Gestalt Awareness Practice, inspired by the work of Fritz Perls, influenced by Buddhist practice and evolved by Richard and Christine Price, is an exploration of embodied awareness and expressive aliveness in community, aimed at integrating a deep and consistent practice of presence into our lives.
You must be present to win. –Anonymous
Participants meet as peers within a congregation of equals to study and practice skills for being with direct experience in the spirit of openness, kindness, patience, and, hopefully, a sense of humor.
Gestalt work originally emerged in the therapy model. By contrast, Gestalt Awareness Practice is an ongoing way of life, focusing on personal, peer, and communal practice: a long-term exploration of what it is to live as a fully embodied human being connected to the great web of Life.
Working alone and together within experiential structures and meditative inquiries, students develop and deepen their witnessing presence, non-judgmental awareness, and ability to contact, enter, and express their somatic (body-based), present-centered experience.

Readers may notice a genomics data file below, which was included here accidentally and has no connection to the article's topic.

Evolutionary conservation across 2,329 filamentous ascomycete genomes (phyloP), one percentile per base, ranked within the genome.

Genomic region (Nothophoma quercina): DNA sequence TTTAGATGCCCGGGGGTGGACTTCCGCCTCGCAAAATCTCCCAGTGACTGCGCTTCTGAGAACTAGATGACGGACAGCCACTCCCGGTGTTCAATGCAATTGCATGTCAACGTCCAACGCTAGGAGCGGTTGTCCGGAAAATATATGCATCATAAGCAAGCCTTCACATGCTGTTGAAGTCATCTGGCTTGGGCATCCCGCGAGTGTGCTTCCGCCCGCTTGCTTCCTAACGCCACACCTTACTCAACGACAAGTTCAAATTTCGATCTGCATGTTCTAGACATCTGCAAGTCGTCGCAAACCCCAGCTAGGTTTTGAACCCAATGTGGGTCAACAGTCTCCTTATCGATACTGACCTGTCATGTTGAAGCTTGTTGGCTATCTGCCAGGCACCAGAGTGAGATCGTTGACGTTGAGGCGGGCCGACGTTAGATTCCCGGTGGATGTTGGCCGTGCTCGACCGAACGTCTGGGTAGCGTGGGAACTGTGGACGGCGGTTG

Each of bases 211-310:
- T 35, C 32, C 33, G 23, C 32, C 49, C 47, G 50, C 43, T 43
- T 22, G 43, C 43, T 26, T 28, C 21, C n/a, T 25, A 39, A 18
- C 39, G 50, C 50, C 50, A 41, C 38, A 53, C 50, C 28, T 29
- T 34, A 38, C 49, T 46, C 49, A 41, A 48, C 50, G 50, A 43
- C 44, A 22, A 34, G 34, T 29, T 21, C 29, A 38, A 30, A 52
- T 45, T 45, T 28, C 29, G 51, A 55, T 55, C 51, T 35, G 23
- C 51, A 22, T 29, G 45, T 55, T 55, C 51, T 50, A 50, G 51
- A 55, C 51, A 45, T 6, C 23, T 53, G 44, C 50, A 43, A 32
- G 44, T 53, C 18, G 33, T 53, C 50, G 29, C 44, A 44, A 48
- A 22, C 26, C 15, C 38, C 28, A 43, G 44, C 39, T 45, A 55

Lose your mind and come to your senses. –Fritz Perls
Taking turns in the roles of initiator, reflector, and witness, participants support each other in slowing down to show up with what is—by turning toward body, breath, feeling; using movement, sound, and words; taking time; adding breath; and not always taking ourselves so seriously. In the process, unfinished business from the past can be addressed, as well as new possibilities for the future. Healing may be found through this practice, but the primary goal is awareness and self–discovery.
You can’t have a choice about what you are not in touch with. –Moshe Feldenkrais
Gestalt Awareness Practice teaching is included in workshops in the Body as Living Presence series (A Taste of Presence, Present-Open-Awake, long-term study) as well as in Open Seat meetings. If interested in more information, please inquire.
Some of the side effects may include:
- a greater ability to be clearly in touch with ourselves and the world around us
- expanding capacity for both self-regulation and authentic contact with others
- increasing facility of responding from presence rather than memory
- more willingness to trust life and open to the unknown
- added skills for people who work with people (in helping professions, education, and leadership)